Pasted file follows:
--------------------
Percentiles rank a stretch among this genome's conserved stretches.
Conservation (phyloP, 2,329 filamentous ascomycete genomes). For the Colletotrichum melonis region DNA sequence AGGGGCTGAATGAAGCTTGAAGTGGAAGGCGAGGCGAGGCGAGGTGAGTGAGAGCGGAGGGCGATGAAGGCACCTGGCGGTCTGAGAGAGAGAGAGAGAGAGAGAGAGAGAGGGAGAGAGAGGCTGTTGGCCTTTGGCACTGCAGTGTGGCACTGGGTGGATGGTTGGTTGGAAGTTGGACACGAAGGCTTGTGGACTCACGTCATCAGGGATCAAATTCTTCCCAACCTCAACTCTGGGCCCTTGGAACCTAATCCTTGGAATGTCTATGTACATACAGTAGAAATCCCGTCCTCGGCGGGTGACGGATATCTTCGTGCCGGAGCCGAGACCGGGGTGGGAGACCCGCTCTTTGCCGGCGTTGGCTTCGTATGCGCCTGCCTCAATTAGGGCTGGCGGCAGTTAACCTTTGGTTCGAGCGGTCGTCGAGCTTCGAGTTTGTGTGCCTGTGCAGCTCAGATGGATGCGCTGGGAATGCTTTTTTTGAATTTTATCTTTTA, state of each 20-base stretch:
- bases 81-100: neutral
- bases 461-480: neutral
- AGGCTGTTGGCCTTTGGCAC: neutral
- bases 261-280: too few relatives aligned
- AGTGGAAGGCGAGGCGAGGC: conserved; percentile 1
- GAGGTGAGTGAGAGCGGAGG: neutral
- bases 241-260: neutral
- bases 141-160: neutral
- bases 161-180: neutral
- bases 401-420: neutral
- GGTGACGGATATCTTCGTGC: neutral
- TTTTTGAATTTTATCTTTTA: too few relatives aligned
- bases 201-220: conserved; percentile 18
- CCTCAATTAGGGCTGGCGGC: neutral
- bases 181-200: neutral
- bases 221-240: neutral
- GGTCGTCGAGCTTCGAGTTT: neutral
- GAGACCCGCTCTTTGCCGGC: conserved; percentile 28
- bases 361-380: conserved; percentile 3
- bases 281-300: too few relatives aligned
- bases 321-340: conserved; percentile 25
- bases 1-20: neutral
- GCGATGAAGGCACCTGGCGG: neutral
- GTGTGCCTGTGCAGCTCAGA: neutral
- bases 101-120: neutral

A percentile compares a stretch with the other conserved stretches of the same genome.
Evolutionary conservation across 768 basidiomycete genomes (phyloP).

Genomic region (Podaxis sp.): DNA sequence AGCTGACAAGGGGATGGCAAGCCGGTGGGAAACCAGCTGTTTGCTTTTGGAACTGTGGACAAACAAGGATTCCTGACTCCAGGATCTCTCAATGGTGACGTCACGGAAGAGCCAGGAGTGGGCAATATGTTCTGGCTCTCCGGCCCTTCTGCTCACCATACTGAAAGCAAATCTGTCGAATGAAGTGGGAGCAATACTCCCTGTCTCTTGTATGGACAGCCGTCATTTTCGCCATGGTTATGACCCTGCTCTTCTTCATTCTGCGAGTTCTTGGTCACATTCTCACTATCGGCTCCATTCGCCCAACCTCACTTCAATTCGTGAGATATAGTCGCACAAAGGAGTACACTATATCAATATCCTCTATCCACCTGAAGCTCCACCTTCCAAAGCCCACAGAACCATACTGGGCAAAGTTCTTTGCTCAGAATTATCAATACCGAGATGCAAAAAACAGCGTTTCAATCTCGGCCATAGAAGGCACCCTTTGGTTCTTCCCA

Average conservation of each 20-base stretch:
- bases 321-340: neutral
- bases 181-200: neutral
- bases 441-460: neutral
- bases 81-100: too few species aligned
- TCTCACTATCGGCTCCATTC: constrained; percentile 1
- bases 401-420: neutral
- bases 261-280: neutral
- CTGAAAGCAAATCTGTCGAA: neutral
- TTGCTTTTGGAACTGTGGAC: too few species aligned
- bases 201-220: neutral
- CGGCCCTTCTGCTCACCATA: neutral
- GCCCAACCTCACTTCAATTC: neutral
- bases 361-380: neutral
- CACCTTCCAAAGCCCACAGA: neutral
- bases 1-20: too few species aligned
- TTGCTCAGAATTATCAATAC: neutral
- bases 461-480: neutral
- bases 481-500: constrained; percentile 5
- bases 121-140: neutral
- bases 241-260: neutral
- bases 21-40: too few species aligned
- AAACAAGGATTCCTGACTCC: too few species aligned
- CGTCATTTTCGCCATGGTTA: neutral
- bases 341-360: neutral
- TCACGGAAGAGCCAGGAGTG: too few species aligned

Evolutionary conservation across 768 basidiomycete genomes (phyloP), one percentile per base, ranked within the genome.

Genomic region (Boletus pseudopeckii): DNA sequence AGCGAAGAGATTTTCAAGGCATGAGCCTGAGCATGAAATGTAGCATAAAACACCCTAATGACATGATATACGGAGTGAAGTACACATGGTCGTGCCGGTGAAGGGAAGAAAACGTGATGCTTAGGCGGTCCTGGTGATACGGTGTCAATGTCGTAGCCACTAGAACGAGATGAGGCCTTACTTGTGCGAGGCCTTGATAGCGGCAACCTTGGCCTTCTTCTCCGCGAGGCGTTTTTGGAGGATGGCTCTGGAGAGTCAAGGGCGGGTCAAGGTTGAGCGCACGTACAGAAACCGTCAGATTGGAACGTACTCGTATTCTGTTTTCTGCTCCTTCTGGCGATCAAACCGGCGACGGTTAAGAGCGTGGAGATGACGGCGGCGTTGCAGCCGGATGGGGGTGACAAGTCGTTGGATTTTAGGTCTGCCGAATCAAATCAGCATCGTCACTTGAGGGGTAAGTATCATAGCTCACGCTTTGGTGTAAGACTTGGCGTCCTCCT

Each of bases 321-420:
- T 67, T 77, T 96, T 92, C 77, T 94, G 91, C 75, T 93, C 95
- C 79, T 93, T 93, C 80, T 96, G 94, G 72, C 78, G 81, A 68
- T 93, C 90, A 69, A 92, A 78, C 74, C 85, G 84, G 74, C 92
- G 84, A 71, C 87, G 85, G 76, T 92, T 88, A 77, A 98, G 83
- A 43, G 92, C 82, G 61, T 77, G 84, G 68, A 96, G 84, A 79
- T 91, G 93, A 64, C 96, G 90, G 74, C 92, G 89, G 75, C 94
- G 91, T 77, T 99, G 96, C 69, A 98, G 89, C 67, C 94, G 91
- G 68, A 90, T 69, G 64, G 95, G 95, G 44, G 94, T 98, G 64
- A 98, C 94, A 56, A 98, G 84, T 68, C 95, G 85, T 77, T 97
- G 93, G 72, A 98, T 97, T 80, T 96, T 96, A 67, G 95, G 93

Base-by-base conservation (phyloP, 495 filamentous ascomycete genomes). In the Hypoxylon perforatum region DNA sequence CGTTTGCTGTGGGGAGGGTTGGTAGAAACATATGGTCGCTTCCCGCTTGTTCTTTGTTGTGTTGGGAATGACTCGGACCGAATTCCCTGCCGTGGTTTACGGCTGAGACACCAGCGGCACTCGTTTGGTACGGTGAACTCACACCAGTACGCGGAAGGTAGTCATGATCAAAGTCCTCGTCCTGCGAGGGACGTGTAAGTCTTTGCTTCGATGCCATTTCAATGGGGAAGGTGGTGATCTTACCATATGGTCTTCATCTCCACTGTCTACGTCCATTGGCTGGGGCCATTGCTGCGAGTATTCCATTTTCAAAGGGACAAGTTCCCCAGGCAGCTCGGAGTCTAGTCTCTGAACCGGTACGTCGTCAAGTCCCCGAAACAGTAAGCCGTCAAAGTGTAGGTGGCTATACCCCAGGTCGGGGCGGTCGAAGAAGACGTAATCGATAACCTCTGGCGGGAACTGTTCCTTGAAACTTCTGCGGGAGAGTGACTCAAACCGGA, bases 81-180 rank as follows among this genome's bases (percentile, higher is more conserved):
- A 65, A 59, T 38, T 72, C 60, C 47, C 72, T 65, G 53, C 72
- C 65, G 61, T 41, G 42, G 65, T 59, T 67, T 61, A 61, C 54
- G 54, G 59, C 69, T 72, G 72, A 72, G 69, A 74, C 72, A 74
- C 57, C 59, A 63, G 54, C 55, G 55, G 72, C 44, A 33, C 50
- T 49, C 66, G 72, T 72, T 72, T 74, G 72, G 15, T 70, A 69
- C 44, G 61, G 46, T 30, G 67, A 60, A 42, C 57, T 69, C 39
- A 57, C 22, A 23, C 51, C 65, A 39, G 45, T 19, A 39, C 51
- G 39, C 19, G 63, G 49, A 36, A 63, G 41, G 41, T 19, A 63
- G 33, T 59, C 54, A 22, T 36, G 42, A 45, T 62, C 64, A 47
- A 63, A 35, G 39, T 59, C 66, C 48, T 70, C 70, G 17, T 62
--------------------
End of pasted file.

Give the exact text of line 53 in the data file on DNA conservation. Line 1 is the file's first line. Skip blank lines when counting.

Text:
- AAACAAGGATTCCTGACTCC: too few species aligned